Knife street fights and their influence on the technique and culture of Tango dancing. Tango as a dance has very diverse and varied origins, it mixes the influence of popular dances such as …
The Candombe: Of which incorporates some positions such as the “Corte” and the “Quebrada”, as well as some rotary movements of the ankles and hips that can be observed in Tango dance styles such as the “Orillero” and the “Canyengue” .
Local Folklore: Like the “Chacarera”, the “Malambo” and the “Zamba”, which influence the development of the rhythm of the Tango passage, some decorative elements of Tango such as the “Taconeo”, the “Piques”, the “Castigadas” and “Boleos” come from reinvented techniques of Folklore “Zapateo”, as well as the upright and assertive position of Tango comes from Argentine Folklore.
Tango as a dance has very diverse and varied origins, it mixes the influence of popular dances …
However, one of the technical origins of this dance that is rarely mentioned and is at least quite peculiar is the street knife duelists. There are contemporary biographers at the same time where Tango as a dance originates (one of them Jorge L. Borges) who closely link the origins of dance with these confrontations between men of the underworld with knives. This seems like a completely implausible assertion until we begin to see the technical and cultural similarities and commonalities between the two expressions.
Knife confrontation in the vicinity and neighborhoods of the city of Buenos Aires were known by the name of “Riñas” and the fencing technique was known by the name of “Visteo”. These illegal fights and many times with fatal consequences were carried out by those known as “Compadritos”, marginal personalities many times, although not always, linked to crime and licentious life. The quarrels were the arena to settle their differences; an offense, a betrayal or a territorial dispute could be settled in these contests. The origins of the “Visteo” are very early and come from the traditional “Creole Fencing” that was practiced in rural areas by Gauchos and Indians since very remote times.
But in the city this form of dueling was common within the lower classes precisely those that hold the primitive and popular tradition of Tango, therefore there is their first point in common which is quite revealing. El Compadrito, el Malevo did their first practices in the art of “Visteo” with wooden sticks burned at the tip that left a mark in the area where the alleged knife made its cut or thrust. The weapon par excellence of the Visteo was the “Facón”, a knife measuring between 30 and 40 centimeters, the pistol and the saber were weapons of another social class and belonged to gentlemen and career soldiers. Some cutlers achieved great popularity and were feared, hated, admired and persecuted. The children used to play cutler as one plays at being a soldier, a policeman or a thief; they assiduously practiced street fencing techniques and tricks that they could collect from the adult environment.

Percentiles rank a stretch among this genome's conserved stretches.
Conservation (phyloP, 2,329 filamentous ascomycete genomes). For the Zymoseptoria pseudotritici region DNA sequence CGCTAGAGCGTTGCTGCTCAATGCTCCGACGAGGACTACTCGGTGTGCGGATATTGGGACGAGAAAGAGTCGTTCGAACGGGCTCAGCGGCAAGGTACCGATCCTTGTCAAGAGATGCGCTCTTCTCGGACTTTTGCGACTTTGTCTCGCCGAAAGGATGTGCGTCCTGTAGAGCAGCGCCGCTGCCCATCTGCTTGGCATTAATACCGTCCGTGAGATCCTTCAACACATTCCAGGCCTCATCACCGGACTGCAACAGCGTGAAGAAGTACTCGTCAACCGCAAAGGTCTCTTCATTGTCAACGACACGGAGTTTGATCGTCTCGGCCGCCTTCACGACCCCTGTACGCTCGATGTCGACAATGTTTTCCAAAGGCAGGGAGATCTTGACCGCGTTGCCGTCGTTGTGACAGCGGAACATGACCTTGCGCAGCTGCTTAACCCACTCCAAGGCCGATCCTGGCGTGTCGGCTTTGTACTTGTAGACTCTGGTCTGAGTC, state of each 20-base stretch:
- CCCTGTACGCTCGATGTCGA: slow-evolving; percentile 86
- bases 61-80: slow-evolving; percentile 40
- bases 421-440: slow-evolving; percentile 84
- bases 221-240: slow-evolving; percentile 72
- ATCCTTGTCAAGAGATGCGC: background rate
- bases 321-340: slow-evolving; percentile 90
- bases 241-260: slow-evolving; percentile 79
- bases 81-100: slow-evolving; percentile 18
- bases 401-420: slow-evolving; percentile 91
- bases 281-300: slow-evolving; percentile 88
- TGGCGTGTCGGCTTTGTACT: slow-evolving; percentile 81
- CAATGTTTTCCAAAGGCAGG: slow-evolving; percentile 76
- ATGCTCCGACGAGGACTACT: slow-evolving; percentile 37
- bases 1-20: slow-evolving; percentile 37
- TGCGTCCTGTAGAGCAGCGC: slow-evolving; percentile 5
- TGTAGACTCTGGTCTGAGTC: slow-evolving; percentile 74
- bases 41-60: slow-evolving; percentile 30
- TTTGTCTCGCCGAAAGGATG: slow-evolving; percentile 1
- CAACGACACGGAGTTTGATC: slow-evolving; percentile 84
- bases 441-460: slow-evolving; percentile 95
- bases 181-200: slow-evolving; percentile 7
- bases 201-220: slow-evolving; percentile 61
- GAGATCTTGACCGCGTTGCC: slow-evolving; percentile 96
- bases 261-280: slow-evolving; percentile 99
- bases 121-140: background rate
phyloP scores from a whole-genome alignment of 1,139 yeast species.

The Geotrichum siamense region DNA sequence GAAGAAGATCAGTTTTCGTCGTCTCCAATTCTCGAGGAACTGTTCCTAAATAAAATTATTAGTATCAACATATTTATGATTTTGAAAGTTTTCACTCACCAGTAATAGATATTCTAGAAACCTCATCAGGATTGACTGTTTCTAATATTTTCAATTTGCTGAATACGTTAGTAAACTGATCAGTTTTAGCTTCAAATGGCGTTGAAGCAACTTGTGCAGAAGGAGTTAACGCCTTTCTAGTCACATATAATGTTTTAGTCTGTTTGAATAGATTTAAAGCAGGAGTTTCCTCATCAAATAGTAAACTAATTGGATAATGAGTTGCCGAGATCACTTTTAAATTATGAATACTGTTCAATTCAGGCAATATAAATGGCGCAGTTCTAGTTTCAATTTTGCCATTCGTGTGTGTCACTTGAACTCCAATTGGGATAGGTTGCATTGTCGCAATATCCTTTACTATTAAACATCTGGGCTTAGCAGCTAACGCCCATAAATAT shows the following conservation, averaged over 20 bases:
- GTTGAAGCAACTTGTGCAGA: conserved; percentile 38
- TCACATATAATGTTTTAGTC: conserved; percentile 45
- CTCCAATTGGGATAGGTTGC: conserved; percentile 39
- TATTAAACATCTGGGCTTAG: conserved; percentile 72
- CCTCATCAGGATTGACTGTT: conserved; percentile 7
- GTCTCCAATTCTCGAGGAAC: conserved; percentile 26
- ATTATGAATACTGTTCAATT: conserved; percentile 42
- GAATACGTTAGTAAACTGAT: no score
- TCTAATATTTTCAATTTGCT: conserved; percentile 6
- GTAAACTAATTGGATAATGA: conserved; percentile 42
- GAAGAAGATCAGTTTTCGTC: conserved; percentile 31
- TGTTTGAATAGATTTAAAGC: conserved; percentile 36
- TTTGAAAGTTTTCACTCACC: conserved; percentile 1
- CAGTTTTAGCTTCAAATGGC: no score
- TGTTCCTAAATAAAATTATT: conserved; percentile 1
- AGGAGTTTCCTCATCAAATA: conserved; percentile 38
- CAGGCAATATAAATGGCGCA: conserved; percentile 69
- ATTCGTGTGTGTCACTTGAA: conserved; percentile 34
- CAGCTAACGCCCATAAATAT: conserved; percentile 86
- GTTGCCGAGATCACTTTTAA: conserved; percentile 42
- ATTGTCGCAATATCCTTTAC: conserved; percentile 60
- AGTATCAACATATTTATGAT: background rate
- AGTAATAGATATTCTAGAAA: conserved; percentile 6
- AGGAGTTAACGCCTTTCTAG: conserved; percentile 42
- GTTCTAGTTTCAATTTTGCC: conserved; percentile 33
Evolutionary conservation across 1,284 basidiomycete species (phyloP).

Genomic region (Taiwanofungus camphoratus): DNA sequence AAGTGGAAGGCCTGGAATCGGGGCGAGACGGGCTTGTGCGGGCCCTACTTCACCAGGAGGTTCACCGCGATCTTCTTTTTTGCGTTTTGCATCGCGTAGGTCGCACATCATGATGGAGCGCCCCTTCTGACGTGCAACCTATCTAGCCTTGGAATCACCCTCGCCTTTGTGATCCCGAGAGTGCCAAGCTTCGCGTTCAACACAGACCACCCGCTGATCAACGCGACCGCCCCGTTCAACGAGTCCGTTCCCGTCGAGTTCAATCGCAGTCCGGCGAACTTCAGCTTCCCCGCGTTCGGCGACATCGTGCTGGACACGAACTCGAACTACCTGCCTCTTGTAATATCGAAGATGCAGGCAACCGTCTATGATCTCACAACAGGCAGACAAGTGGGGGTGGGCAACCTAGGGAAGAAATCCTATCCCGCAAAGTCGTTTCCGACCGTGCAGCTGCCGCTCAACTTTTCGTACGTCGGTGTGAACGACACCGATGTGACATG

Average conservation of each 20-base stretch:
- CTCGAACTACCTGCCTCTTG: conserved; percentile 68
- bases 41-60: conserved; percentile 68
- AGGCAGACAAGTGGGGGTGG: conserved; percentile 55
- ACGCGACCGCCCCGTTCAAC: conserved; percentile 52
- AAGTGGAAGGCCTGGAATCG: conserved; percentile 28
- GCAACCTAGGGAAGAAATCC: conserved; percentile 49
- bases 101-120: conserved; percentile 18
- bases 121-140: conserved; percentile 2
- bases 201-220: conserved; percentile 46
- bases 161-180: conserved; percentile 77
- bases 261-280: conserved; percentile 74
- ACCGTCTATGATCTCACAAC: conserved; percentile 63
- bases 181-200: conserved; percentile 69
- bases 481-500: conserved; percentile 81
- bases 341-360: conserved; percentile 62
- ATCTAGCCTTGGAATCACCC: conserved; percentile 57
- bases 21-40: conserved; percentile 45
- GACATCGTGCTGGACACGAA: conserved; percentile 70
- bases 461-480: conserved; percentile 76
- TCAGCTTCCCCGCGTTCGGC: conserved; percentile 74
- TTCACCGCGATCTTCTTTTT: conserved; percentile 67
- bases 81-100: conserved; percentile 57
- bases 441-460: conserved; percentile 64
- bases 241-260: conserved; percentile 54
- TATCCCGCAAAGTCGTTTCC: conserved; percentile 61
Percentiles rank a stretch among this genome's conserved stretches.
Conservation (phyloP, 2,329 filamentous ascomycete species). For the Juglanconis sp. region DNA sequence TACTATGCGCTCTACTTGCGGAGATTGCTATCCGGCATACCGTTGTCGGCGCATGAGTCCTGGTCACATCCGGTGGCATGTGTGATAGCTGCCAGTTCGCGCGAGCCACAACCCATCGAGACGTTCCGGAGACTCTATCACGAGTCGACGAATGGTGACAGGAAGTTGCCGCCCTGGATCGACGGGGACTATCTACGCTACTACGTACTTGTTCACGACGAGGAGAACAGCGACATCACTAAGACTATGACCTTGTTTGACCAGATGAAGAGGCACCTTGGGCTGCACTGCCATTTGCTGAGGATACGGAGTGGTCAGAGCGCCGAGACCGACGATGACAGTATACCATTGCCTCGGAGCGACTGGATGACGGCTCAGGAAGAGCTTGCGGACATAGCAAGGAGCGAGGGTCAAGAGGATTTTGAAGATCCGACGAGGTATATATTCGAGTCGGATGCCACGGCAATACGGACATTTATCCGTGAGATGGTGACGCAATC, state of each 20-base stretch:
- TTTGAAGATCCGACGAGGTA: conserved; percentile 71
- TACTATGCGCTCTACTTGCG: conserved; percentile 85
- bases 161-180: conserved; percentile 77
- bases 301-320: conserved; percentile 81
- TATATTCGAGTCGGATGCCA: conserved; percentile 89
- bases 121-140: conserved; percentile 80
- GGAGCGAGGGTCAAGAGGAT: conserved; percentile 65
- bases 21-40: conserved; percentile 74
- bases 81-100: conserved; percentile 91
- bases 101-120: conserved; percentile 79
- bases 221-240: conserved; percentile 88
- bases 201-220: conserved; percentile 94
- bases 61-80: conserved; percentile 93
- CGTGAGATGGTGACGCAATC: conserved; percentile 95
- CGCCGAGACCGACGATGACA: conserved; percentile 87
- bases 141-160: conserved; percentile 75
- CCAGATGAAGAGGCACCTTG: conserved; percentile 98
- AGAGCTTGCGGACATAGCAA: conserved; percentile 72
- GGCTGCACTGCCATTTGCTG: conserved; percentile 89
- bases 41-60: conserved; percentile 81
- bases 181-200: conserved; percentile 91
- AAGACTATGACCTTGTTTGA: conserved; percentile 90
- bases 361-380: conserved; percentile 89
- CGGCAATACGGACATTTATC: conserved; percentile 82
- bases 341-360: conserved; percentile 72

As for the rigorously technical that Tango inherits from Visteo, this is nothing more and nothing less than the position of “Abraso”. In the Visteo a garment (typically a jacket or a poncho) is wrapped around one of the forearms to be used as a shield, to hit, distract the opponent and avoid the cuts of the Facón, the arm is placed in front of itself of horizontal shape at the level of the abdomen, chest or face; This same gesture in Tango is reflected in the arm that takes the couple from behind their back and serves to attract the couple towards our body and regulate the distance of the hug. In the Visteo, the other hand carries the knife and extends forward and upward, executing downward or parallel lunges and transverse cuts; In the Tango Embrace that hand takes the palm of the partner, effectively it extends at the same height, approximately in the line of the shoulders depending on the height of the partner and fulfills the function of exerting a connection of advance and attack through to exert a small tension that is transferred to the rest of the torso.
But that’s not all, one of the techniques in Visteo known as “Aiming” consists of supporting one of the feet in front, stretching it and pointing the tip of the foot towards our goal while the weight of the body is placed on the leg. rear which is flexed at different heights and the foot is supported diagonally, this position served to “score” (approach and evaluate the opponent) facilitating the possibility of a quick retreat or a jump to avoid the opponent’s blade. This technique is reflected in the progression of the step in the Tango forward and to the sides, where one first supports the sole of the foot parallel and flush with the floor, in front of him and without transferring the weight or moving the axis of the body forward. , This technique in tango serves to exercise greater balance, connection, facilitate movements, ornaments and changes of direction. The lateral steps in the Visteo and in the Tango are also almost identical following the same mechanics of the forward steps but in this case supporting the metatarsal first.
Then we have the “Cross Step” which is when the front foot rests on a diagonal that crosses or rests on the line of the other foot pointing forward and the rear foot pointing outwards, the hip is dissociated from the torso which follows the direction of the front foot and the torso follows the opposite direction. In both the Tango and Visteo this step is used to change direction and to obtain more rotational energy to turn through dissociation of the hip while maintaining balance. In Tango this position is crucial for the development of an incredible variety of figures and possibilities of interpretation, this technique as described is not present in any of the traditional and popular dances of the time, which means clear evidence of the technical origins of Tango in the Visteo.